Photo 1: I'm pretty sure this is your new/replacement switch, but I haven't a clue as to what the handwritten notes are referring to.

Photo 2: The base of the original 1988 heater fan switch, showing connectors 1 thru 5 from left to right. Note that connector 5 on the stock switch is cut off, since it is not used.

Photo 3: The plug coming out of the console that connects to the switch, with terminal 1 shown at the bottom in this picture. Note that although there are 5 slots for spade connectors in this plug housing, positions 2 and 5 do not contain any spade terminals. That's because those positions are not used/not required to make the two speed fan motor function.

Photo 4: The back side of the switch connector plug, still with position 1 at bottom, showing 2 Yellow/Black wires in slot 1, nothing in slot 2, 2 Pink wires in position 3, a solid Yellow wire in slot 4, and nothing in slot 5.

Now here's where each of the plug wires goes to (or comes from):

Position 1 (2 Yellow/Black wires): One of these Yellow/Black wires goes to the instrument cluster to light up the little fan light. It goes to Terminal 6 of cluster connector A (brown plug). The other Yellow/Black wire (that shares the same spade terminal in slot 1 of the fan switch plug) goes to the fan motor. Both of these Yellow/Black wires become hot (carry "juice") after the switch is changed/moved from the "off" position.

Position 2: No wires/not used.

Position 3 (2 Pink wires): One of these Pink wires brings 12V from Fuse #7. This terminal should be "hot" when the ignition is on. The other pink wire simply continues on to supply the same 12 volts to the digital clock (BORG?).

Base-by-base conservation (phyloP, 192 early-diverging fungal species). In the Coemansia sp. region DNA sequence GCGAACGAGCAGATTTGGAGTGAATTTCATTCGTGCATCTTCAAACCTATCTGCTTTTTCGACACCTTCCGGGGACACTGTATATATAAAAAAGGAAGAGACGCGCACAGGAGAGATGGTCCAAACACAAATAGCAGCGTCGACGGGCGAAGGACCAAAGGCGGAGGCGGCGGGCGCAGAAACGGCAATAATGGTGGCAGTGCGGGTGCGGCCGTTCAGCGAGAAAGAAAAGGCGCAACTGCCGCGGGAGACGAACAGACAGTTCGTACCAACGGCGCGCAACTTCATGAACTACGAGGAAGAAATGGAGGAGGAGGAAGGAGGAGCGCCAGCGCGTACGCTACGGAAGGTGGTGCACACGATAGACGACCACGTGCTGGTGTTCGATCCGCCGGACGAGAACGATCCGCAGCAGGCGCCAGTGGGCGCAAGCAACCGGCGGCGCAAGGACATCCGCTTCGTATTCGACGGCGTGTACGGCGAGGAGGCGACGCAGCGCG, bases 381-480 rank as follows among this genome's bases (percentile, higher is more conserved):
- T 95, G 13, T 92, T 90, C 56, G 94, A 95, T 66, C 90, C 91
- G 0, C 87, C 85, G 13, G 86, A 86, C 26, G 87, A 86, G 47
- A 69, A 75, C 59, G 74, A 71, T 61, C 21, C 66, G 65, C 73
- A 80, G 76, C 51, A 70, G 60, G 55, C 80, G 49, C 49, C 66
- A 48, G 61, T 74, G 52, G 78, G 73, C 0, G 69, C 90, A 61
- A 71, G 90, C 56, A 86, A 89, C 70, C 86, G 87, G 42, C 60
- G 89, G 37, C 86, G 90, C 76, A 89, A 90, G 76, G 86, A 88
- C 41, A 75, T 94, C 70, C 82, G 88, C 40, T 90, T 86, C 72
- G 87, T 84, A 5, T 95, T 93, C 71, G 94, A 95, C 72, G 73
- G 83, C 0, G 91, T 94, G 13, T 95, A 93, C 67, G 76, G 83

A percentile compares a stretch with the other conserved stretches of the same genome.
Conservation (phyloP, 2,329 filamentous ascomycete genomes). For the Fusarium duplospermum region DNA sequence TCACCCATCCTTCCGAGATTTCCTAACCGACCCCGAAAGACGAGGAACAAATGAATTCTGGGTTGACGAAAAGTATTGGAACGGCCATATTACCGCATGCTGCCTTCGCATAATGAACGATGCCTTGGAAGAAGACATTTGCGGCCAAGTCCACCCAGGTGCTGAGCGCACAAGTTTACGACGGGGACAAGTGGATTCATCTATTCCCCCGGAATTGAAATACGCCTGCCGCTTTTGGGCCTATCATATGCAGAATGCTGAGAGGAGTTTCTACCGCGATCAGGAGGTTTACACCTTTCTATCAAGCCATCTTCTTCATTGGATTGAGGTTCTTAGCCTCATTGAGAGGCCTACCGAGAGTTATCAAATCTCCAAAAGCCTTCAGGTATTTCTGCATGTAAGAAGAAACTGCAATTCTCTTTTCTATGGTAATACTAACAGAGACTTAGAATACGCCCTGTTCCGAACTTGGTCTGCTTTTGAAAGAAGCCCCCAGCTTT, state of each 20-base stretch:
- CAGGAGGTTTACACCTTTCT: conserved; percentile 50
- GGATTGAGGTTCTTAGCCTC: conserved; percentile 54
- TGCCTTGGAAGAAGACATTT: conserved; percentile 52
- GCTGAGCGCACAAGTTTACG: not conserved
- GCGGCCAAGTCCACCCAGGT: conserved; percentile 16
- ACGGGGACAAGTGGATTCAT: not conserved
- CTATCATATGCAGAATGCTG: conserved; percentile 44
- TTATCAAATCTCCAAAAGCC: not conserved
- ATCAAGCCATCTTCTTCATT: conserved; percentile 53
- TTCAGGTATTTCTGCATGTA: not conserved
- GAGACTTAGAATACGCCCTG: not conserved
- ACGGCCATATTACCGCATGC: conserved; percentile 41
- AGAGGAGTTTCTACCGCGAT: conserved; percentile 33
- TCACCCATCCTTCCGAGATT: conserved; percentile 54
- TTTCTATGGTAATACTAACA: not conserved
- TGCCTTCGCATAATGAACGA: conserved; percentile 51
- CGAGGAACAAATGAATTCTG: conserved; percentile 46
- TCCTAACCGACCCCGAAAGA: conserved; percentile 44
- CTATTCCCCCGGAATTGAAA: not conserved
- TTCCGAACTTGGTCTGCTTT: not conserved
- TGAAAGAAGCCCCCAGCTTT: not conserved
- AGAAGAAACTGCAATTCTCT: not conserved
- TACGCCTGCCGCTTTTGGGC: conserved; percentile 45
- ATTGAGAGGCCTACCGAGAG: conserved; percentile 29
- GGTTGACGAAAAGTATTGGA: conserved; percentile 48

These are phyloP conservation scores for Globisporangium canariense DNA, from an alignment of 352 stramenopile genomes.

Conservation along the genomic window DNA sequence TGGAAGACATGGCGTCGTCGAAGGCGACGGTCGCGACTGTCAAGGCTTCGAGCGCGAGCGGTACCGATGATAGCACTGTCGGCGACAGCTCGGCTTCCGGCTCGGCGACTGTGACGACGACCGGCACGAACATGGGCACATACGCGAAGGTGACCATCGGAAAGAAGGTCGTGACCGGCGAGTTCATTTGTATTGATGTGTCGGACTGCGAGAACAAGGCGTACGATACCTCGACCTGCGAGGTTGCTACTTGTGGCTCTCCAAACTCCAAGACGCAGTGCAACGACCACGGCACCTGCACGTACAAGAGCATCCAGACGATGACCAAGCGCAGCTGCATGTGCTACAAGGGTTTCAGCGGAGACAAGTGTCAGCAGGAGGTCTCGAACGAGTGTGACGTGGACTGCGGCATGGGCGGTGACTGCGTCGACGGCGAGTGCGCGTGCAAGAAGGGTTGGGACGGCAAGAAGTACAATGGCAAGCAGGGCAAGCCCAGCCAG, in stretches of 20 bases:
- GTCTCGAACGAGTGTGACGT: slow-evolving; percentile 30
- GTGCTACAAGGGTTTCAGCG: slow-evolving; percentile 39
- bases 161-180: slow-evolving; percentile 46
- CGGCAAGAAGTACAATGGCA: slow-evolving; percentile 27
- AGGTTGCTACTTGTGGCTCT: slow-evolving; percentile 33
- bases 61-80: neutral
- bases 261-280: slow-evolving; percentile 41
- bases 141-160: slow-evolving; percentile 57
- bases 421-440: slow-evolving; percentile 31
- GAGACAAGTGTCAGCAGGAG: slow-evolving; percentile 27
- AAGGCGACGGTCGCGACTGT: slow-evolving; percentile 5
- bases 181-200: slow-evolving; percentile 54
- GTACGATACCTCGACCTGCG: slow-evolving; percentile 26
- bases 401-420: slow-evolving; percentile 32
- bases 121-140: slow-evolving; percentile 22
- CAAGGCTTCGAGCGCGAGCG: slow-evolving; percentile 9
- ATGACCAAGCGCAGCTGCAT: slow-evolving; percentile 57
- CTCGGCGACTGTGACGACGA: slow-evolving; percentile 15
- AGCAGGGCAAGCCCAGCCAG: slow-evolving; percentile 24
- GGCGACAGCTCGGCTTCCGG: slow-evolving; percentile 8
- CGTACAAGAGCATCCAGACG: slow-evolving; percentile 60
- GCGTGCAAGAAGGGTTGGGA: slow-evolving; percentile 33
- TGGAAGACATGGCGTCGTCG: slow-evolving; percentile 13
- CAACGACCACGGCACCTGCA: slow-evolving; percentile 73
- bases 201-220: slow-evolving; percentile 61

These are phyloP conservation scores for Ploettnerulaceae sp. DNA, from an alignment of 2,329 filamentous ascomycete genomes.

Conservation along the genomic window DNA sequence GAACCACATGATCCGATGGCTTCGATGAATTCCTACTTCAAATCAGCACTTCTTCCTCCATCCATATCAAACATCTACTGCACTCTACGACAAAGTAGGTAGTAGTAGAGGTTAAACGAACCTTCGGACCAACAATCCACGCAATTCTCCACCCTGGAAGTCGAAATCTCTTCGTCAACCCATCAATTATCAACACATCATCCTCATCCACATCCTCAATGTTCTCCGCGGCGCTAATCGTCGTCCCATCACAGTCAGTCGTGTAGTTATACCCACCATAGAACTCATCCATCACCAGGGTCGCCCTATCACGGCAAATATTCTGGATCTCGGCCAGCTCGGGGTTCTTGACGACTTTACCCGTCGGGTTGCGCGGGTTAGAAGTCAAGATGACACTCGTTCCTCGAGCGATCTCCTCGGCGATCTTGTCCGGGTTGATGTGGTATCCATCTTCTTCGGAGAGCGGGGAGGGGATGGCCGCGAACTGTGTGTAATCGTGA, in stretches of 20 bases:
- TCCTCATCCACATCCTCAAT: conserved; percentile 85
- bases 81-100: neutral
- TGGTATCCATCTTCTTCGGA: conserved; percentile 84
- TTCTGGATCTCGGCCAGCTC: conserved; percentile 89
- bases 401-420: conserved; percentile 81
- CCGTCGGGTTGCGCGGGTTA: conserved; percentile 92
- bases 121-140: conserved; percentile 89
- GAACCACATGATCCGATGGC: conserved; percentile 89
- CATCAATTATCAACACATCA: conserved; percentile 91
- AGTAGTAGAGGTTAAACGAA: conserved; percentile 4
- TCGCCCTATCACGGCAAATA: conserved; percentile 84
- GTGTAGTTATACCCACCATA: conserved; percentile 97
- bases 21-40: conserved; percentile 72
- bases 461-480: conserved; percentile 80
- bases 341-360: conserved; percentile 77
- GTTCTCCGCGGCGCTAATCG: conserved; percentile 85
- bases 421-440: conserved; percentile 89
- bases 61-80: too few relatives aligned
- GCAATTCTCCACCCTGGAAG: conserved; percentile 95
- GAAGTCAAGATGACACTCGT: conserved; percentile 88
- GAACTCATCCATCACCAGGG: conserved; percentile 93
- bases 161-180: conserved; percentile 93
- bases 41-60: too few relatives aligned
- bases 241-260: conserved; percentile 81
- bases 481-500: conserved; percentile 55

Position 4 (1 solid Yellow wire): This wire also goes to the fan motor (like one of the Yellow/Black wires) but this solid Yellow wire carries juice when the switch is moved to the "high" speed position, to activate the high speed function on the fan motor.

Position 5: No wires/not used.

So that's how the stock/OEM switch is wired. Now you will need to check the continuity between the 4 terminal lugs on your new switch whilst the paddle (or rocker) is in various positions, to determine where to place the existing wires.

Be aware that on the stock fan switch plug (shown in your photos 3 and 4), the metal spade connectors are only held in the plastic plug housing by a little metal tab that extends up off the spade terminal itself. If you can determine which side of the spade terminal the locking tab extends from, you can insert a very tiny screwdriver in from the open side of the plug to compress the tab and pull the terminal out the back, That way you may not have to cut and splice wires. You might be able to simply put the spade connectors (once extracted from the stock plug housing) onto the proper tabs of your new switch.
Thanks, I've been going nuts, which seems to be normal for me these days, and will try to see how it all works out. I have the electrical diagram from PapaJam, but wasn't sure and don't want to cut any wire if I don't have to.
 

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Hi Shadow14,

The picture below shows what the female spade terminals inside the plug housing look like (without a wire attached). Notice the small tab that extends off the flat side. That's what holds the metal terminal inside the plug housing, and that's what you need to depress with a small screwdriver from the front of the plug (while pulling gently on the corresponding wire extending out the back of the plug) to extract the whole terminal out the back of the housing.

You may have to twist or push the screwdriver just right to get the terminal tab depressed enough, or pull up or down on the wire while tugging on it to get the terminal to finally release, but once you get the hang of it, it's pretty easy.

Then all you need to do is figure out which spade terminal goes on which tab on your new switch and shove them into place.

Good luck,